Bhushan is a FinTech enthusiast and holds a good flair in understanding financial markets. His interest in economics and finance draw his attention towards the new emerging Blockchain Technology and Cryptocurrency markets. He is continuously in a learning process and keeps himself motivated by sharing his acquired knowledge. In free time he reads thriller fictions novels and sometimes explore his culinary skills.
The Federal Reserve chairman acknowledged the surge in the US Treasury bond yields but didn’t suggest any action to keep the long-term yields under check.
On Thursday, March 4, the US stock market remained under pressure with the Dow Jones Industrial Average closing 345 points down. DJIA (INDEXDJX: .DJI) ended the trading session 1.1% down closing at 30,924 levels.
During the trading hours on Thursday, the blue-chip benchmark tanked 700 points. Not only Dow is losing points. The tech-heavy Nasdaq Composite (INDEXNASDAQ: .IXIC) tanked 2.1% or 274 points ending up negative on year-to-date charts. The index is now down ~10% from its 52-week high.
On the other hand, the S&P 500 (INDEXSP: .INX) sunk 1.34% losing 51 points and closing up at 3,768.47 levels. The broader market remained under pressure soon after Fed Chairman Jerome Powell said that the economic reopening could create “create some upward pressure on prices” thereby clearly stating the chances of inflation ahead.
“We expect that as the economy reopens and hopefully picks up, we will see inflation move up through base effects,” Powell said during a Wall Street Journal conference. “That could create some upward pressure on prices.”
Powell added that the central bank will remain “patient” before making any policy changes as of now. It looks like Powell is open to let inflation pick up. The Fed chief, however, acknowledged that the surging bond yield has caught his attention. but before initiating any action, the Fed would wait for a broader increase across the rate spectrum.
The 10-year Treasury Yield spiked to 1.6% last week sending jitters across Wall Street. While the yield later dropped to 1.4%, it recovered back on Thursday to 1.54% soon after Powell’s remarks. Investors were expecting Powell to make some asset changes wrt the rapid rate increases. However, no word from Powell on this matter led the market to correct further.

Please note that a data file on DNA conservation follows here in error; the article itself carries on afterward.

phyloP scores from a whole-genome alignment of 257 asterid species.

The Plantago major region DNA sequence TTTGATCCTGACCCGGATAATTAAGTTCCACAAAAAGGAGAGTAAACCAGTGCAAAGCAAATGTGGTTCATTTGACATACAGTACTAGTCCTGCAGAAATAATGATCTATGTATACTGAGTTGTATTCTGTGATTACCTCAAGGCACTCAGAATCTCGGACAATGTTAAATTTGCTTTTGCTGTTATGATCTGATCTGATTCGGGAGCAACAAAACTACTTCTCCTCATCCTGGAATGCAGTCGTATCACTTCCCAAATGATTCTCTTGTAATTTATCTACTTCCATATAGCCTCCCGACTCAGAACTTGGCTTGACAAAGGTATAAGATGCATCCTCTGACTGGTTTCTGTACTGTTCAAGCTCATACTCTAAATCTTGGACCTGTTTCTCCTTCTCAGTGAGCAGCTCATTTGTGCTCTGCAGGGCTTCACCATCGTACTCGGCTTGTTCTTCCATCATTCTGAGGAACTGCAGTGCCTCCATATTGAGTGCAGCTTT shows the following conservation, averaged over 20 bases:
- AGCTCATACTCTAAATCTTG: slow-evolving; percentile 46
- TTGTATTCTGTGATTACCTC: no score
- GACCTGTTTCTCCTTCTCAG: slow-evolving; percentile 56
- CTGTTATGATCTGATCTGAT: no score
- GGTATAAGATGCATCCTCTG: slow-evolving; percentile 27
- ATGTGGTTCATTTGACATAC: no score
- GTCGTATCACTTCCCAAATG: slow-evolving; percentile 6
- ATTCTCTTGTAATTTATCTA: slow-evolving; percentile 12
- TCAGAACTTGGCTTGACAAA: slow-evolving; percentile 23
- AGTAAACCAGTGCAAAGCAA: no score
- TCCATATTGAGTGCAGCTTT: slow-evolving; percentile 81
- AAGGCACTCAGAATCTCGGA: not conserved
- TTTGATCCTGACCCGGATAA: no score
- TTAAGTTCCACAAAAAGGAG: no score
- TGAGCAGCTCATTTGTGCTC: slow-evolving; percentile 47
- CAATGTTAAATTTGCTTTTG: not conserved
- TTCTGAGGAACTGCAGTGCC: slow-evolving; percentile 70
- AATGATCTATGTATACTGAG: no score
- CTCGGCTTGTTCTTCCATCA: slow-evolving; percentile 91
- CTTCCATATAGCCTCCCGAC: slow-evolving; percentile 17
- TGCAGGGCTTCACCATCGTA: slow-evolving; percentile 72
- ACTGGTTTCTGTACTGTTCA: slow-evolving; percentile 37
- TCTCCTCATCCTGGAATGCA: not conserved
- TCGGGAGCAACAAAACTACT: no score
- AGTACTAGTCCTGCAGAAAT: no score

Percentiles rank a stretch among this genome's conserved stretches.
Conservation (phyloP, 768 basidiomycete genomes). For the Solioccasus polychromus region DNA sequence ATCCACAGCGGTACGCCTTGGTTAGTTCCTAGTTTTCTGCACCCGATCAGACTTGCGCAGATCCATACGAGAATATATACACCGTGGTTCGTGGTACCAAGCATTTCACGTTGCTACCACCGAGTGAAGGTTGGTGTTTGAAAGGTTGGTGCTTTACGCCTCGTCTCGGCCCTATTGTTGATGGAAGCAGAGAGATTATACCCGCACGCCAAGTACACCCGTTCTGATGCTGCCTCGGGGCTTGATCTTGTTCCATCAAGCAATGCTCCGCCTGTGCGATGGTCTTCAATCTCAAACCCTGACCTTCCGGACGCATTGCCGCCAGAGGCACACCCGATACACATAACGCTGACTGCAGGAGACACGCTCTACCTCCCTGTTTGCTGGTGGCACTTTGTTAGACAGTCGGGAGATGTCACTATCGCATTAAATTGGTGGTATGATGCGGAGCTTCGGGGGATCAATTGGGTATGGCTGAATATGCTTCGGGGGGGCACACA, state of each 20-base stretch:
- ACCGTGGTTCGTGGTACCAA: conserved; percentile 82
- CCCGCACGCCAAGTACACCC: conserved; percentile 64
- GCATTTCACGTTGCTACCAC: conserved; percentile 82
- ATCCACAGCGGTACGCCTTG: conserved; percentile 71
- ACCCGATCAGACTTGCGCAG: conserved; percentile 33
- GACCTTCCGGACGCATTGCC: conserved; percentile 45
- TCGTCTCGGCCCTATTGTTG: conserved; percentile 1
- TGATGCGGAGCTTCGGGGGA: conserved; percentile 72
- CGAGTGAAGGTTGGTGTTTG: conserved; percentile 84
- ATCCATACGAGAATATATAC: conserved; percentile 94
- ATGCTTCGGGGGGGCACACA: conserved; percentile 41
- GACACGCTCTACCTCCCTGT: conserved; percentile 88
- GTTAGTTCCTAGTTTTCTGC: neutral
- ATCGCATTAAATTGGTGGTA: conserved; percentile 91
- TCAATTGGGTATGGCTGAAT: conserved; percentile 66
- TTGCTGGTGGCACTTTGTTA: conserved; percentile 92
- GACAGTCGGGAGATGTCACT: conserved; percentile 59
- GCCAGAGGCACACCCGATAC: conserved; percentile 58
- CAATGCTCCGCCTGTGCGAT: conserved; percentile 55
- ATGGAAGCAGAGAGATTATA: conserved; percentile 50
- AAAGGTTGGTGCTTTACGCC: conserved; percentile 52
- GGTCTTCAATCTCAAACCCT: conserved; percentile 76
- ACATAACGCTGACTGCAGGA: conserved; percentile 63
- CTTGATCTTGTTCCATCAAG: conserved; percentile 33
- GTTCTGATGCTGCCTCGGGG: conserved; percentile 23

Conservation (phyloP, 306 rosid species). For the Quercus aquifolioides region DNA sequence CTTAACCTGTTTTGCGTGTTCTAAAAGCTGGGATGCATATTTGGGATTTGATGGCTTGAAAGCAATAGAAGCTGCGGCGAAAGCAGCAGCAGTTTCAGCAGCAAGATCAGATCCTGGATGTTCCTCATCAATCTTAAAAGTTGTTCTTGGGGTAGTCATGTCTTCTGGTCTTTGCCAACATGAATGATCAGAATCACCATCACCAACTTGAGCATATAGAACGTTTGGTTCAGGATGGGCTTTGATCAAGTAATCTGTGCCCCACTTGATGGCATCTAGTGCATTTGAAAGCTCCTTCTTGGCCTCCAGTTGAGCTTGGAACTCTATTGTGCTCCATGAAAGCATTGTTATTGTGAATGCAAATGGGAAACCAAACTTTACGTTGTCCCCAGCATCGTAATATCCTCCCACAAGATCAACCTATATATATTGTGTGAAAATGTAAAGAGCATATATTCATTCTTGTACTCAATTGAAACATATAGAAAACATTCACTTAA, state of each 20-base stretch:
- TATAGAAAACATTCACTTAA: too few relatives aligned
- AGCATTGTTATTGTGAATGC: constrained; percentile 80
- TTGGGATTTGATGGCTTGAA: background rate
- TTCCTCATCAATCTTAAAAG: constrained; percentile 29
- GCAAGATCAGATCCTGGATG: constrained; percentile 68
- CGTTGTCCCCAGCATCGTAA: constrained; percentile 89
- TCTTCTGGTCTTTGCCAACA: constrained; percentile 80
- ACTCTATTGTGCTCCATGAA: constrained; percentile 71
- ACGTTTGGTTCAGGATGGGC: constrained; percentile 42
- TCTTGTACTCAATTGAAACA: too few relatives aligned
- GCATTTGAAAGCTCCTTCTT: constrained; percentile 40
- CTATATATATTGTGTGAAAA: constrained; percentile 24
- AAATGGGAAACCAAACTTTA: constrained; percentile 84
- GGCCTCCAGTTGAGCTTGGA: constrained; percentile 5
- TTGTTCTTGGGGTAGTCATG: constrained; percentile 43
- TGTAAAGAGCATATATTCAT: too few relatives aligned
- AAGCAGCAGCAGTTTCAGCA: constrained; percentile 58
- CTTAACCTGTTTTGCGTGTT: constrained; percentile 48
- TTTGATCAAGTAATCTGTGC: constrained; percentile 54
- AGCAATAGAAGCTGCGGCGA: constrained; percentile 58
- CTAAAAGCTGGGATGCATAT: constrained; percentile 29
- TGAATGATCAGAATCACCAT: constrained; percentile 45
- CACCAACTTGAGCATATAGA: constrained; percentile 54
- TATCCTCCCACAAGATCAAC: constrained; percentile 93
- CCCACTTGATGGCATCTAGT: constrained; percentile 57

Analysts Comments on Powell’s Decision amid Dow Losing Points
Investors on the Street have been disappointed that the Fed didn’t make any strong market changes in assets purchases. As per CNBC, the Fed has bought $120 billion in Treasurys and mortgage-backed securities. Speculations are ripe that the Fed could be implementing a new version of the operation twist wherein it sells short-term notes and buys longer-dated bonds.
But despite expectations from economists and investors, Fed officials said the central bank is in no mood to initiate any action on long-term yields. The Fed wants inflation to stay around 2% citing healthy economic conditions at this rate. Also, the Fed looks keen on keeping interest rates low at 0%-0.25%.
Powell added that the interest rates will rise only after a full employment situation and the inflation moving at sustainable levels above 2%. “There’s just a lot of ground to cover before we get to that”. Even if the economy sees “transitory increases in inflation … I expect that we will be patient”. Commenting on Thursday’s market movement, Adam Crisafulli, founder of Vital Knowledge, said:
“This was a minor negative as he failed to provide the type of reassuring comments investors were hoping for. He was vague about what actions specifically would be taken if the Fed felt yields were rising to excessive levels (he was given a few opportunities to endorse a change in QE duration but never did).”
Peter Boockvar, chief investment officer at Bleakley Advisory Group, said:
“With long rates rising in response to his commentary, we are again seeing a market that is taking control of monetary policy from the Fed. The Fed has put themselves in a tough situation and the only way out is if inflation does not rise further and does not get to their 2% target. If it does, they have a problem because they will be afraid to confront it with higher rates if they remain so focused on employment.”
Other news from the stock market can be found here.